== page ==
A "who's who" partnership of innovation, Google, Sony and Intel is launching a new television platform that promises to change the way we watch TV by allowing people to access the rich utility of the Internet through their television screens.
"Google was able to conduct a series of Internet searches in a drop-down box that appears at the top of television programs. The search results pointed to Internet videos and other content related to the television program on the screen."
"A telecast of a sporting event can be shrunk into a small "picture-in-picture" box so a viewer can look at statistics or other material about the game on TV."
"Viewers can also make search requests by speaking into a remote that runs on Google's Android operating system."
"Google CEO Eric Schmidt described the potential of the Internet TVs as mind-boggling, although he acknowledged it might be difficult for some consumers to grasp at first. That's one reason he said Google decided to team up with Best Buy, which offers a "geek squad" to deal with complex technology."
It reminded me of an article I wrote back in 2007, "How to Save TV":
"This isn't a competition between TV and the Internet. The Internet is richer because of TV, and it's becoming increasingly clear that programs are richer because of the utility of the Internet. That interdependence needs to be embraced -- even harvested."
"As such, the way to save television is to discard the interruption advertising model on which is based -- that is, to make it more like what is good about the Internet. Rich interactive programs (Choose Your Own Adventure, anyone?), on-demand content that remains free and non-intrusive, and effective, accountable advertising."
"The Internet, simply, needs more bandwidth to support better quality content, higher adoption rates, and better usability. I know Cuban doesn't think much of this can be done, but I'm staking my future on the idea that it can."
"What will we call this integrated system? It's hard to predict. I suppose it depends on the primary path the innovation takes -- whether we're getting the combination of TV and Internet through AppleTV 10.0 or if we're getting it through Comcast Cable. If it's the former, perhaps our children will be asking if we can watch the Internet tonight. If it's the latter, maybe they'll ask if they can play on the TV."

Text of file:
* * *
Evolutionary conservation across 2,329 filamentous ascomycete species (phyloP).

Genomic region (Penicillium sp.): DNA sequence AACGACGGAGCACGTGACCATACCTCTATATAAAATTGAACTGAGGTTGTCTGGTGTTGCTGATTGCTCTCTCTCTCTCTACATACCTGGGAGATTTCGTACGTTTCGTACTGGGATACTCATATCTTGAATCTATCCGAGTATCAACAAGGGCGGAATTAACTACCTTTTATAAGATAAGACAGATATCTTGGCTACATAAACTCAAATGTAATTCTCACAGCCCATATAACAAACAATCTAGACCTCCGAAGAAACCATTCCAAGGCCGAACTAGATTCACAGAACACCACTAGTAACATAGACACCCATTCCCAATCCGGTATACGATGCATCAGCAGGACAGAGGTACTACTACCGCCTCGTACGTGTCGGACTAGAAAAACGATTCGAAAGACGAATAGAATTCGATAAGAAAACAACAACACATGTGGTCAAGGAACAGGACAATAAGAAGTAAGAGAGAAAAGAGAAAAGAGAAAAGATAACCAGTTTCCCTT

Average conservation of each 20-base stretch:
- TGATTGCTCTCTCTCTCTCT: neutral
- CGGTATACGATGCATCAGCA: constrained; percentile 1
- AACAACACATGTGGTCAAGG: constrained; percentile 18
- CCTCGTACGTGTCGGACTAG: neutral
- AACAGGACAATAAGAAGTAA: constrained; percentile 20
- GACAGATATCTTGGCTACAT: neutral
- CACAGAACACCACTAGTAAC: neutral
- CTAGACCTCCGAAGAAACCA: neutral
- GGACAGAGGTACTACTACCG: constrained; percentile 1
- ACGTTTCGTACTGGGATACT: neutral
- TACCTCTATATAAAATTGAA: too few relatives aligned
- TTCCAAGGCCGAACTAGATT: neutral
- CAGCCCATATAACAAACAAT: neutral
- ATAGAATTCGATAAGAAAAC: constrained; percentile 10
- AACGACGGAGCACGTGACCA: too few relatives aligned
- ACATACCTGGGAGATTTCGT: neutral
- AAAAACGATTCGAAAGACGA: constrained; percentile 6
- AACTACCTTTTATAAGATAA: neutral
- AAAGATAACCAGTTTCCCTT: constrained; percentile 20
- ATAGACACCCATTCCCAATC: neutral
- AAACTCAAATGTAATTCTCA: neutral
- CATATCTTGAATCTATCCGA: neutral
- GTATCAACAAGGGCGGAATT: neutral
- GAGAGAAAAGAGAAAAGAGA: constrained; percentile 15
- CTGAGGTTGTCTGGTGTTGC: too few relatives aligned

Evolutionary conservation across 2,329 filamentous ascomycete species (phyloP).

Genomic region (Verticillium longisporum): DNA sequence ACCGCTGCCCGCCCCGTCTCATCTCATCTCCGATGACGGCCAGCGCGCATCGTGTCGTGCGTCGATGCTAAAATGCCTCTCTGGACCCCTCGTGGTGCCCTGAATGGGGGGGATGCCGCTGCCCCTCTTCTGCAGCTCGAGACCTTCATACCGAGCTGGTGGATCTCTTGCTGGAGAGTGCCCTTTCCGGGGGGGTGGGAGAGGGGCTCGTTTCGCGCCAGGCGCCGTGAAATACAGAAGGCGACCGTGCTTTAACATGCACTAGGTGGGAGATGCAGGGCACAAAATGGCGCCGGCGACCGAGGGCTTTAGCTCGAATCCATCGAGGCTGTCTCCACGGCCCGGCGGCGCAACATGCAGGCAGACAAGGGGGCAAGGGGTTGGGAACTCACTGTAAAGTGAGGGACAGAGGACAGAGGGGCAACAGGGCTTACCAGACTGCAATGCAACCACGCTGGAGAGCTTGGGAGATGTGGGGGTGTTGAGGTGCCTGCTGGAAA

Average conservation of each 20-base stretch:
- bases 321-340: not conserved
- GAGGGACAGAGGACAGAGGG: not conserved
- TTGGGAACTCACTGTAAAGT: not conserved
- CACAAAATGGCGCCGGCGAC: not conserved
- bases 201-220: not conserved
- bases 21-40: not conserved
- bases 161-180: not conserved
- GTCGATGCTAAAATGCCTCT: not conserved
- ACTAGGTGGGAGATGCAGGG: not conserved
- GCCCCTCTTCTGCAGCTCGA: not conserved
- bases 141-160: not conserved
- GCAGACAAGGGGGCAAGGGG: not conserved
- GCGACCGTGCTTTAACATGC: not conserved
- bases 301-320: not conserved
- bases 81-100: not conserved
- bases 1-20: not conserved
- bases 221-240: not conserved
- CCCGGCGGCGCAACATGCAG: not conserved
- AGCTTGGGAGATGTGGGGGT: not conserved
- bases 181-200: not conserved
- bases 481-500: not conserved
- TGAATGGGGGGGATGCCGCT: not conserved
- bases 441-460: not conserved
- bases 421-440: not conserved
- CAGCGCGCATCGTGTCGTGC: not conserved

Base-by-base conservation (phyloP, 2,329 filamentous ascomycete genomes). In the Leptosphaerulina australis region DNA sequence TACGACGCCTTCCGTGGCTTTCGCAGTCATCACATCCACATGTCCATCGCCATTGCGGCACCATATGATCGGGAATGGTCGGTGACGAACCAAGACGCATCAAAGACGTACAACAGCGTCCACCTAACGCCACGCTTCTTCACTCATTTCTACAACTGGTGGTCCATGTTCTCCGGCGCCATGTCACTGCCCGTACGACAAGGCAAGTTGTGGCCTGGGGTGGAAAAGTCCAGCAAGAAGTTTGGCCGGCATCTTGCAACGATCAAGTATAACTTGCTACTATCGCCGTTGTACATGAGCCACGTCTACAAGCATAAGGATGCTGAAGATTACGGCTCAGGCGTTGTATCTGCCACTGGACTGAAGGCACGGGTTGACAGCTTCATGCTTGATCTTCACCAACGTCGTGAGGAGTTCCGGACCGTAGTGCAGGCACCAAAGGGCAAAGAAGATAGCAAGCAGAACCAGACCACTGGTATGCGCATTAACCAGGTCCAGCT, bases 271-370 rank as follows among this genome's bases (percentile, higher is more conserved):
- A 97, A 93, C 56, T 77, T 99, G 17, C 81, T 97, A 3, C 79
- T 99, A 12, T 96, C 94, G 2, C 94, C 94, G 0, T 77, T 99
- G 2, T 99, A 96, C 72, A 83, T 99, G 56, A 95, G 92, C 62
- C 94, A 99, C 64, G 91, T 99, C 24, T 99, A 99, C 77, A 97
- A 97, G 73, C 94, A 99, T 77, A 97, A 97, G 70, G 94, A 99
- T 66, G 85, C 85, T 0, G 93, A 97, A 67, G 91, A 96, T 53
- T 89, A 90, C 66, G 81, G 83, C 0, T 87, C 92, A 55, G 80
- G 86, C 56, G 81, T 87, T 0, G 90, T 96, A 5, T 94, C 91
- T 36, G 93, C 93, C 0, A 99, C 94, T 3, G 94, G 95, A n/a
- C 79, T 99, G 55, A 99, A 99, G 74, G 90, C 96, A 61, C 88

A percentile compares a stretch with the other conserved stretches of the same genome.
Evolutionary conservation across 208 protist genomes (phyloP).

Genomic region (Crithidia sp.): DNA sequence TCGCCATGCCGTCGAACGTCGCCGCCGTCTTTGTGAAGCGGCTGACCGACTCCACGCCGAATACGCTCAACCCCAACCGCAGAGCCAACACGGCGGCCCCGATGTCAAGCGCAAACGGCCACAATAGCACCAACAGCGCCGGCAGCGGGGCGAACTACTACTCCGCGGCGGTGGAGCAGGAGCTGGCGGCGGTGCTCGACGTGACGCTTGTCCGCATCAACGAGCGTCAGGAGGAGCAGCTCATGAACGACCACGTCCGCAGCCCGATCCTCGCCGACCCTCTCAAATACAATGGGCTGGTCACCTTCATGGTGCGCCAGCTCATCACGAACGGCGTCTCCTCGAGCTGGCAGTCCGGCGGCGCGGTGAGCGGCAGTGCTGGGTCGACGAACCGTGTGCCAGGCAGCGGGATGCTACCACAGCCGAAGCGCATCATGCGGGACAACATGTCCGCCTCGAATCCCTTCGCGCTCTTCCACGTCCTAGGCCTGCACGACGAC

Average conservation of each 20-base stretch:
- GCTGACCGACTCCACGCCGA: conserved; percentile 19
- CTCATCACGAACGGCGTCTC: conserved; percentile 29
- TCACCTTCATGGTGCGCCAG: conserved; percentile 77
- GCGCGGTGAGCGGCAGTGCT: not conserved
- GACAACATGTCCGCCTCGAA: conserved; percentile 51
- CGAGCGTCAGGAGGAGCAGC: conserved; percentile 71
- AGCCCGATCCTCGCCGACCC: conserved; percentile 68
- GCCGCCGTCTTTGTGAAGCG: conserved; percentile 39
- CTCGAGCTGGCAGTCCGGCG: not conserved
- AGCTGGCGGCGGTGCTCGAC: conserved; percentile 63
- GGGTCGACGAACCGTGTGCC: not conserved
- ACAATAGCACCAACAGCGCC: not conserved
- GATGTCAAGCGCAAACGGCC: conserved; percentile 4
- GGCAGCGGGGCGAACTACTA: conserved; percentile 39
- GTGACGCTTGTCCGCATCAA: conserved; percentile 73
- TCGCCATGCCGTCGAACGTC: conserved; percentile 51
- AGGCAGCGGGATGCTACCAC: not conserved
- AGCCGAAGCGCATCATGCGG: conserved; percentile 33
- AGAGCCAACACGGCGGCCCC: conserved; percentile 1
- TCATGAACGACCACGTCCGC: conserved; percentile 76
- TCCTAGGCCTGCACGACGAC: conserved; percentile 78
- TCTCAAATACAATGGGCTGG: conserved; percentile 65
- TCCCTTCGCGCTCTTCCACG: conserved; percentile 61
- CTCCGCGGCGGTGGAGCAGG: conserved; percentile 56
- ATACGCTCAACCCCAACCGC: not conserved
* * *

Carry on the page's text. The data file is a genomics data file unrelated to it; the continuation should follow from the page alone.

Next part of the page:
First of all, you're welcome, Google. Your bill is in the mail.
Second, I have to raise an objection to this gross simplification used by the AP in their article:
"Google wants to turn televisions into giant
monitors for Web surfing so it can make more money selling ads."
I'm not a fan in all the ways they want to do it, but Google wants to change the world. Selling ads is simply how they are able to fund new adventures, but it's also how they provide these paradigm changes for free.
The utilities they've developed in their relatively short life as a company have already changed the way we communicate, the way we travel, the way we do research, the way we invest, the way we advertise and the way we build websites,
Not everything they've developed is exclusively (or even remotely) their idea, but any way you look at it, they've fostered widespread adoption of many of their useful technologies because they've developed a sustainable business model that allows them to offer it at no cost to the user.
Don't get me wrong. I'm not suggesting Google, Schmidt, or any other Google employee doesn't care about the money. As Ronald Reagan said, it can't buy happiness, but it certainly can buy a better class of memories.
But money is a means as well as an end. Google could have been anything. They chose the type of business they would be, the applications they would develop and the work they would do.
I'm sure the money is nice. But you cannot sell a product like they're proposing to sell unless it has value to the buyer commensurate with the amount they will pay for it. If Google started out with the question, "How do I sell more advertising," they would have folded long ago. - Cam Beck